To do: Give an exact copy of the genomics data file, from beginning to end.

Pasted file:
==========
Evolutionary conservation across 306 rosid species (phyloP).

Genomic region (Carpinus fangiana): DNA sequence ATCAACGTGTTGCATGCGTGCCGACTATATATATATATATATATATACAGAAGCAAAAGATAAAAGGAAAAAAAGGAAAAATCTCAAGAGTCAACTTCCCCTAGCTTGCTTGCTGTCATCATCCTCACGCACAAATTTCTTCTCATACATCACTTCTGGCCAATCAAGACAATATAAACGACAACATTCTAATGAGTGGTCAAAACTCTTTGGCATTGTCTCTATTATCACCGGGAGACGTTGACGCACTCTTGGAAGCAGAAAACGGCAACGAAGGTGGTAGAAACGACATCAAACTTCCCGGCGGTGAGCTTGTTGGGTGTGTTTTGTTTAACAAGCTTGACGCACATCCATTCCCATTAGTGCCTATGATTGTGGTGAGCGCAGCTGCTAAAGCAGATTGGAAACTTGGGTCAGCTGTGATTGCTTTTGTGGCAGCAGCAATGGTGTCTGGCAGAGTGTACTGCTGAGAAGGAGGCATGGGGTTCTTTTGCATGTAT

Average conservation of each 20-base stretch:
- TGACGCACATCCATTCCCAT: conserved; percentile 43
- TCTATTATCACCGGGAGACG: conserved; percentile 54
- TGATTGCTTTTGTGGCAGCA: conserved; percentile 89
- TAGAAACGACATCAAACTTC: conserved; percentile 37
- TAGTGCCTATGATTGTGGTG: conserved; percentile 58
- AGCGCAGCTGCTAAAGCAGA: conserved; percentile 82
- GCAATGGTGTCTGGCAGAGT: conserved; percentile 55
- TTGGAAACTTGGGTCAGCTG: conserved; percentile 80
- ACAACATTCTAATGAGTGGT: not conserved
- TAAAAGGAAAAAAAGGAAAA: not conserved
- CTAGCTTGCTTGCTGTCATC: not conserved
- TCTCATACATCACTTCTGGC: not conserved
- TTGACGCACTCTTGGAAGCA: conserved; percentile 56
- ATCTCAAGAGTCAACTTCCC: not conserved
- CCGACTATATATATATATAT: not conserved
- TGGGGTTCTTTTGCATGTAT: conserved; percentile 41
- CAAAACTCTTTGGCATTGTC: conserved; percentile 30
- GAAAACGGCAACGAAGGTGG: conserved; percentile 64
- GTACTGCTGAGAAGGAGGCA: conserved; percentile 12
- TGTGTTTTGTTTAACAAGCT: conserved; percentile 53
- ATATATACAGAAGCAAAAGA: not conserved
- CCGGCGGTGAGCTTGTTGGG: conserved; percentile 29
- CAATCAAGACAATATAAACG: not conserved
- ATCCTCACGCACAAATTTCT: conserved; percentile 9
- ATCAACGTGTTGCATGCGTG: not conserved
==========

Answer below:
Evolutionary conservation across 306 rosid species (phyloP).

Genomic region (Carpinus fangiana): DNA sequence ATCAACGTGTTGCATGCGTGCCGACTATATATATATATATATATATACAGAAGCAAAAGATAAAAGGAAAAAAAGGAAAAATCTCAAGAGTCAACTTCCCCTAGCTTGCTTGCTGTCATCATCCTCACGCACAAATTTCTTCTCATACATCACTTCTGGCCAATCAAGACAATATAAACGACAACATTCTAATGAGTGGTCAAAACTCTTTGGCATTGTCTCTATTATCACCGGGAGACGTTGACGCACTCTTGGAAGCAGAAAACGGCAACGAAGGTGGTAGAAACGACATCAAACTTCCCGGCGGTGAGCTTGTTGGGTGTGTTTTGTTTAACAAGCTTGACGCACATCCATTCCCATTAGTGCCTATGATTGTGGTGAGCGCAGCTGCTAAAGCAGATTGGAAACTTGGGTCAGCTGTGATTGCTTTTGTGGCAGCAGCAATGGTGTCTGGCAGAGTGTACTGCTGAGAAGGAGGCATGGGGTTCTTTTGCATGTAT

Average conservation of each 20-base stretch:
- TGACGCACATCCATTCCCAT: conserved; percentile 43
- TCTATTATCACCGGGAGACG: conserved; percentile 54
- TGATTGCTTTTGTGGCAGCA: conserved; percentile 89
- TAGAAACGACATCAAACTTC: conserved; percentile 37
- TAGTGCCTATGATTGTGGTG: conserved; percentile 58
- AGCGCAGCTGCTAAAGCAGA: conserved; percentile 82
- GCAATGGTGTCTGGCAGAGT: conserved; percentile 55
- TTGGAAACTTGGGTCAGCTG: conserved; percentile 80
- ACAACATTCTAATGAGTGGT: not conserved
- TAAAAGGAAAAAAAGGAAAA: not conserved
- CTAGCTTGCTTGCTGTCATC: not conserved
- TCTCATACATCACTTCTGGC: not conserved
- TTGACGCACTCTTGGAAGCA: conserved; percentile 56
- ATCTCAAGAGTCAACTTCCC: not conserved
- CCGACTATATATATATATAT: not conserved
- TGGGGTTCTTTTGCATGTAT: conserved; percentile 41
- CAAAACTCTTTGGCATTGTC: conserved; percentile 30
- GAAAACGGCAACGAAGGTGG: conserved; percentile 64
- GTACTGCTGAGAAGGAGGCA: conserved; percentile 12
- TGTGTTTTGTTTAACAAGCT: conserved; percentile 53
- ATATATACAGAAGCAAAAGA: not conserved
- CCGGCGGTGAGCTTGTTGGG: conserved; percentile 29
- CAATCAAGACAATATAAACG: not conserved
- ATCCTCACGCACAAATTTCT: conserved; percentile 9
- ATCAACGTGTTGCATGCGTG: not conserved